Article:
A few days ago Canonical officially released the latest version of Ubuntu. The first of the two releases of 2020 marks a new long term support (LTS).
This post aims at configuring an Hyper-V virtual machine running Ubuntu 20.04 desktop with enhanced session enabled. At the time of writing this the Hyper-V wizard of Windows 10 1909 supports Ubuntu 18.04 and 19.10, but we can easily bypass this limitation by installing the tools manually.
This post is also available on my blog.
Create a VM
Open the “Hyper-V Manager” and on the right panel click on “New”, then “Virtual Machine”.
A new window will appear. Choose an appropriate name for your VM and click “Next”.
Make sure you select “Generation 2” on the next page. This will ensure that UEFI is enabled. Then, click “Next”.
As for the amount of memory, 4GB is the minimum requirement for a good experience. I suggest you to go to 8GB if you can. Then, click “Next”.
Be sure to select at least one network interface so that Ubuntu can download updates while installing and later on we can download drivers too. Then, click “Next”.
By default the wizard will create a 127GB disk. For my purpose that amount of storage is enough. Then, you guessed it, click “Next”.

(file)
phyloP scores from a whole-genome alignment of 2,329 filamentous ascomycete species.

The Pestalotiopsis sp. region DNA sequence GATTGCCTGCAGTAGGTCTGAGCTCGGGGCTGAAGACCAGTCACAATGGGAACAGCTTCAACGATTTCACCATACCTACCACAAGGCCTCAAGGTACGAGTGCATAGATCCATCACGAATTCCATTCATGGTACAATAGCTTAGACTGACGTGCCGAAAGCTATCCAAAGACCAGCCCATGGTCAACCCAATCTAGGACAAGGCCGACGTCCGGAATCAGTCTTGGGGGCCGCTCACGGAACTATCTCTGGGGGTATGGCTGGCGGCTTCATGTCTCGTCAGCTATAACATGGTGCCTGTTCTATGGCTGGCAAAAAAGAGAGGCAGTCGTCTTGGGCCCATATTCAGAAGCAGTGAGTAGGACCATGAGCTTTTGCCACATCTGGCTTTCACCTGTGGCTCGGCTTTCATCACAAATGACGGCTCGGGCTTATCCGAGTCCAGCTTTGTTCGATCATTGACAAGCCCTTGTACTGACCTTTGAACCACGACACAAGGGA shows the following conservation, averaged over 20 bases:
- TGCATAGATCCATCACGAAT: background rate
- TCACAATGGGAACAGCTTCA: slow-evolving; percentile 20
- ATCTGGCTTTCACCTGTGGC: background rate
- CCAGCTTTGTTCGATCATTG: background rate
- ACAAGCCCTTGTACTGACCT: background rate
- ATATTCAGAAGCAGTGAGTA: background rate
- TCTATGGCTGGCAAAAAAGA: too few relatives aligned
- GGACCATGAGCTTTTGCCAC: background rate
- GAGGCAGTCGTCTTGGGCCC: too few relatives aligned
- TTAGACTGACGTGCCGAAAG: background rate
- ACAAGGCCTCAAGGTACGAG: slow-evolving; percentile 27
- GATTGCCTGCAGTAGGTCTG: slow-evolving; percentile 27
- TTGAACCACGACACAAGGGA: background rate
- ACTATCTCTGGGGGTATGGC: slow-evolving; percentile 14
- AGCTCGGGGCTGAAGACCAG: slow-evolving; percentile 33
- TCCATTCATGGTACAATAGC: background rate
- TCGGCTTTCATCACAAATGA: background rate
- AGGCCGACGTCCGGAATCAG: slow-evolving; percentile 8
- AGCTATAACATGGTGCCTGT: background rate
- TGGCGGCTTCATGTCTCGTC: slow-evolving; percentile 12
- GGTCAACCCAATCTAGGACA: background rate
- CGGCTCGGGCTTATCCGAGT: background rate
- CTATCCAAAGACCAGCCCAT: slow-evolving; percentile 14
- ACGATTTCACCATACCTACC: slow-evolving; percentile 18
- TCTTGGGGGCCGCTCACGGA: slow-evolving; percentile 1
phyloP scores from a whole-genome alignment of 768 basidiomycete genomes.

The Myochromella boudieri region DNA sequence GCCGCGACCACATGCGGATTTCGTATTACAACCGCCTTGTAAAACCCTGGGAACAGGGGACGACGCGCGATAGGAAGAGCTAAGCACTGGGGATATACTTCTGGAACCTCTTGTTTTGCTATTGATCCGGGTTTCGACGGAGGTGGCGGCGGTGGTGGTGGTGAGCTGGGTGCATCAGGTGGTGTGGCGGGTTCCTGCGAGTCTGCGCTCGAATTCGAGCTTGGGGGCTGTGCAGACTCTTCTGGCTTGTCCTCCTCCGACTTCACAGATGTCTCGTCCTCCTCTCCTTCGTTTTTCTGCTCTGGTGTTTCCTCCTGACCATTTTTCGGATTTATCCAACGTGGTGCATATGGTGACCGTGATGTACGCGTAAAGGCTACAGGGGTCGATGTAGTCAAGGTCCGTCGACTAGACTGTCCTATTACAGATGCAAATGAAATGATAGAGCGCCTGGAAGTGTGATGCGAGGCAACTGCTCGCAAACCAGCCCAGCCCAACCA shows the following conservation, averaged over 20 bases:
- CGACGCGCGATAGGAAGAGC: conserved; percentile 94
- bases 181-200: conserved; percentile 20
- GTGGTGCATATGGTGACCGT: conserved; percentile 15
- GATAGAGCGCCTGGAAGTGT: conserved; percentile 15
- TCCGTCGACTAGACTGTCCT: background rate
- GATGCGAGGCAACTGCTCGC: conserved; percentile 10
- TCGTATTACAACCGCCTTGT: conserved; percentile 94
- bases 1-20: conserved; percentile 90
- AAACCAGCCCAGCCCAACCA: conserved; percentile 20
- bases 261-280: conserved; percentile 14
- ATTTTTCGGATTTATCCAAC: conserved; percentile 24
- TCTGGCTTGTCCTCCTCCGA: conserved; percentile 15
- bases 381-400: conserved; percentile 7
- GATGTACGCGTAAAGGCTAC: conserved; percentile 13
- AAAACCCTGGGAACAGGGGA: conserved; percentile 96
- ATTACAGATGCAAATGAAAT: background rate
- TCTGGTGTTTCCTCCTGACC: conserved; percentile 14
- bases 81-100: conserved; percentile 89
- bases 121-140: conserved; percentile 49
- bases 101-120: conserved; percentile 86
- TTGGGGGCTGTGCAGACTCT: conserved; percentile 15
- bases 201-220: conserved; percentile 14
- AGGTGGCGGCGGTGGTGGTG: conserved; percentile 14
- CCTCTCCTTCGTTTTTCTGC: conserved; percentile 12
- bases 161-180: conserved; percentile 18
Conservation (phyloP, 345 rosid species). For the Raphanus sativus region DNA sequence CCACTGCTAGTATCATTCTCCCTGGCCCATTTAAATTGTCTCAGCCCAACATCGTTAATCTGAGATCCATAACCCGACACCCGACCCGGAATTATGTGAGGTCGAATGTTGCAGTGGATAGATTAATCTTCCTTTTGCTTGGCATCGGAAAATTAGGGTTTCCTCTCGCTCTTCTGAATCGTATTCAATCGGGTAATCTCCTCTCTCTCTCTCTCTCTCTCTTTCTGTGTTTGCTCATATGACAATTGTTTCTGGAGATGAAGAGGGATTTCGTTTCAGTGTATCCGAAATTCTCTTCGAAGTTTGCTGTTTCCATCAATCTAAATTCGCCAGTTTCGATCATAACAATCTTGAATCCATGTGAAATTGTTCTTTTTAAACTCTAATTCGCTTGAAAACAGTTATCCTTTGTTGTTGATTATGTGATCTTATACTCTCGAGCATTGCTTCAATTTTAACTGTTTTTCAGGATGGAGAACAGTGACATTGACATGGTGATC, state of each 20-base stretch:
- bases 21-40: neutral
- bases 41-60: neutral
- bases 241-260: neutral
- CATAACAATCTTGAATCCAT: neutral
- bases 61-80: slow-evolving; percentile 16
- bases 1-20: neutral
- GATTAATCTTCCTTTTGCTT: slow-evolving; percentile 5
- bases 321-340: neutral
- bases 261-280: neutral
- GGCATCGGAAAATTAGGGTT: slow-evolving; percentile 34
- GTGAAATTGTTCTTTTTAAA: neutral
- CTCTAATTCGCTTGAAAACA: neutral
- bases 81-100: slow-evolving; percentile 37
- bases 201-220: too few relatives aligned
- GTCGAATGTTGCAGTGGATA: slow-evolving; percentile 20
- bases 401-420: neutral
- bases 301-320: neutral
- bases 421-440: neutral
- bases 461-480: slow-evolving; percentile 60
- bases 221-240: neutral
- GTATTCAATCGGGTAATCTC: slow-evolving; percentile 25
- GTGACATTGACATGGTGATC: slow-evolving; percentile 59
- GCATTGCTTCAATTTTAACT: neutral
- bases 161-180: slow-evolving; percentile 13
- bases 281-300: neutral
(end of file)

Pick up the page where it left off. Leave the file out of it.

Last but not least, select the ISO downloaded from the Ubuntu website. To end the wizard, click on “Finish”.
Before you can start the VM, we have to disable secure boot as Ubuntu doesn’t support it. Select the VM, then on the right panel click “Settings”.
On the left panel click “Security” and make sure that “Enable secure boot” is unchecked. Then, click “Ok”.
We are now ready to start the VM and run the OS setup (remember to don’t enable auto-login, otherwise the enhanced session won’t work — thanks Lucio for pointing that out!). Once you have finished, we can start installing the “linux-tools” provided by Microsoft.
Setup enhanced session
On Ubuntu, open a terminal, download and run the setup script.
wget https://raw.githubusercontent.com/Microsoft/linux-vm-tools/master/ubuntu/18.04/install.shsudo chmod +x install.shsudo ./install.sh
If you receive an error at the end of the install script, there is one more thing to do. Using your favorite editor, open /etc/xrdp/xrdp.ini (sudo required) and edit the following lines:
Save the file and shutdown the VM. From Windows, open a PowerShell prompt with admin privileges and type:
Set-VM -VMName <your_vm_name> -EnhancedSessionTransportType HvSocket
where <your_vm_name> is, well, the name of the VM (the one chosen at the start of the creation wizard).
There you go! Now start the VM and in a matter of seconds you will be redirected to the XRDP login page.
If this guide helped you, be sure to 👏👏. If you have any question, write it down below and I’ll try to help you as much as I can.